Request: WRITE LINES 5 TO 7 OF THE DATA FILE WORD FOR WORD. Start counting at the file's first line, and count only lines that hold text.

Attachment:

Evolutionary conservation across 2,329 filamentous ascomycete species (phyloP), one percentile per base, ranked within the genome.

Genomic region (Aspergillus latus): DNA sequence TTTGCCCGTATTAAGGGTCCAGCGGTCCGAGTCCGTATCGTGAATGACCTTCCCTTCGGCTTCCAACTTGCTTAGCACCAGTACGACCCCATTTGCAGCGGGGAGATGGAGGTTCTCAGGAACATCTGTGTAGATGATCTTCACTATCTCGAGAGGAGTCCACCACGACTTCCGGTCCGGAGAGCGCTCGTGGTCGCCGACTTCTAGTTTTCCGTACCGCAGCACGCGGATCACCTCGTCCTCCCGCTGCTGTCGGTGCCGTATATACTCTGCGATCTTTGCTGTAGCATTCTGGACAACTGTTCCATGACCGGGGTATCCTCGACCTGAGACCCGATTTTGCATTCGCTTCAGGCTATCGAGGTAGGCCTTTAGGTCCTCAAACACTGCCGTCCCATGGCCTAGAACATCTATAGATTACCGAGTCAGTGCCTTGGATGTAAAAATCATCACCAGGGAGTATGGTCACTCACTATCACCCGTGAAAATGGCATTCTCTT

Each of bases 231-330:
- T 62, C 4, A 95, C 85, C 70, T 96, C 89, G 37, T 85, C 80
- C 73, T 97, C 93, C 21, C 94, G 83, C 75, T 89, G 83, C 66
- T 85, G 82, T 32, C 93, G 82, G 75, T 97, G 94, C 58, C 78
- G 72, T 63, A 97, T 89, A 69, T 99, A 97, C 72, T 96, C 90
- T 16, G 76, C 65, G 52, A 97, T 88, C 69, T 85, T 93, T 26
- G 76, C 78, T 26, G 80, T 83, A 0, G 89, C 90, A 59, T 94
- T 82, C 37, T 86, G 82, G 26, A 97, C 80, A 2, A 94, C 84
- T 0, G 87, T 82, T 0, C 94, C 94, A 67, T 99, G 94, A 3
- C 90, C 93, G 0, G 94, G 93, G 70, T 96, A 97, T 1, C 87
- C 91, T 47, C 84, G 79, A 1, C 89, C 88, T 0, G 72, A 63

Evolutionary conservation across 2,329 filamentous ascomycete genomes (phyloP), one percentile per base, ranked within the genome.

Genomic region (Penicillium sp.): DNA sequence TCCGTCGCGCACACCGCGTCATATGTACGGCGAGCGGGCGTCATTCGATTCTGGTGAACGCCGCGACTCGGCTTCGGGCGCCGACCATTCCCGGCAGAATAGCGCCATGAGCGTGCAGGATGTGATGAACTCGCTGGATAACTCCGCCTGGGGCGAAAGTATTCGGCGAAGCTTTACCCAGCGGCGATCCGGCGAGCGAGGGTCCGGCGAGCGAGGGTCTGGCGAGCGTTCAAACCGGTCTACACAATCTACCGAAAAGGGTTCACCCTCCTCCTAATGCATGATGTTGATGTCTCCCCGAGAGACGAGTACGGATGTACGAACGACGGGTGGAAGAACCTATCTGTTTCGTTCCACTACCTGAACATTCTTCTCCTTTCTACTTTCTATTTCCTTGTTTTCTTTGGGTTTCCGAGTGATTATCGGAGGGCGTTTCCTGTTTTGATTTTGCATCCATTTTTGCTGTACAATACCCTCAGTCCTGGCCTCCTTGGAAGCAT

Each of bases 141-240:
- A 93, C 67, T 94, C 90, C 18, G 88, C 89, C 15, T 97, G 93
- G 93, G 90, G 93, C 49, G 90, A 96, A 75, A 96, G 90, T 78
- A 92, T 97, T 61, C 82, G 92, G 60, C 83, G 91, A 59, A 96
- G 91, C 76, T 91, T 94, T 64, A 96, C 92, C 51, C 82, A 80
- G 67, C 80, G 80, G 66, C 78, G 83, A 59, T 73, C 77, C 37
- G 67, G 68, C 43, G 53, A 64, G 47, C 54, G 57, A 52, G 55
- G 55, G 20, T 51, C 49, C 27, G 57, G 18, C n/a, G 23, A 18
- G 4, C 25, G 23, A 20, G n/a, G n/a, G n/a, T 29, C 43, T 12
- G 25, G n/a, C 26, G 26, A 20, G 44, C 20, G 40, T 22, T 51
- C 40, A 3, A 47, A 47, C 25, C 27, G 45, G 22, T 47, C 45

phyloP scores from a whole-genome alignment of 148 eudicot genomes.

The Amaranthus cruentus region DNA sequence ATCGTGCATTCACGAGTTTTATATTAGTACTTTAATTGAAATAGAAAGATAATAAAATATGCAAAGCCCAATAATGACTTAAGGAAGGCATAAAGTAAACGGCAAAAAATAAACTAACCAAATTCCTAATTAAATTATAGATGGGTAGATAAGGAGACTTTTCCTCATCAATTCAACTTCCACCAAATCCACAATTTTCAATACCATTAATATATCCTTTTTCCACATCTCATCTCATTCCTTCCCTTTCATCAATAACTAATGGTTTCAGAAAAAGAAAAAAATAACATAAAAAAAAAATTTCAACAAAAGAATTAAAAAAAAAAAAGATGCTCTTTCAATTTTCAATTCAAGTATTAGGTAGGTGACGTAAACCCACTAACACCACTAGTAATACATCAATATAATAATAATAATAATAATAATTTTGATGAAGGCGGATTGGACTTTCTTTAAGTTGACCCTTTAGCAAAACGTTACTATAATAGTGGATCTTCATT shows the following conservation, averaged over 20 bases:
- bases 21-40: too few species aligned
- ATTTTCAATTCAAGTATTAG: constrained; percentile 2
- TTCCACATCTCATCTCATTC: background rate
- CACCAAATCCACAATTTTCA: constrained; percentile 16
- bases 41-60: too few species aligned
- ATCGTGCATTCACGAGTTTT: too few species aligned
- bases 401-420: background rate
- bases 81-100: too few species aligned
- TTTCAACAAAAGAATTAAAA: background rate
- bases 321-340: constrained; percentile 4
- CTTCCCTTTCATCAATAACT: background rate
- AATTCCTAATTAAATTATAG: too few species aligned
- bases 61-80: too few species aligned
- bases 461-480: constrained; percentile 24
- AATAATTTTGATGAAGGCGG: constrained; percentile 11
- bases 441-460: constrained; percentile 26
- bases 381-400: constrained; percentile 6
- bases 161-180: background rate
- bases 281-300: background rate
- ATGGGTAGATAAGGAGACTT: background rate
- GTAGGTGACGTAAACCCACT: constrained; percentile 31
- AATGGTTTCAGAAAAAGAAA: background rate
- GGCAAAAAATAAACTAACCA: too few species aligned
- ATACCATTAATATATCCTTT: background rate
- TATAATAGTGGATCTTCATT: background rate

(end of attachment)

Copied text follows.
- C 73, T 97, C 93, C 21, C 94, G 83, C 75, T 89, G 83, C 66
- T 85, G 82, T 32, C 93, G 82, G 75, T 97, G 94, C 58, C 78
- G 72, T 63, A 97, T 89, A 69, T 99, A 97, C 72, T 96, C 90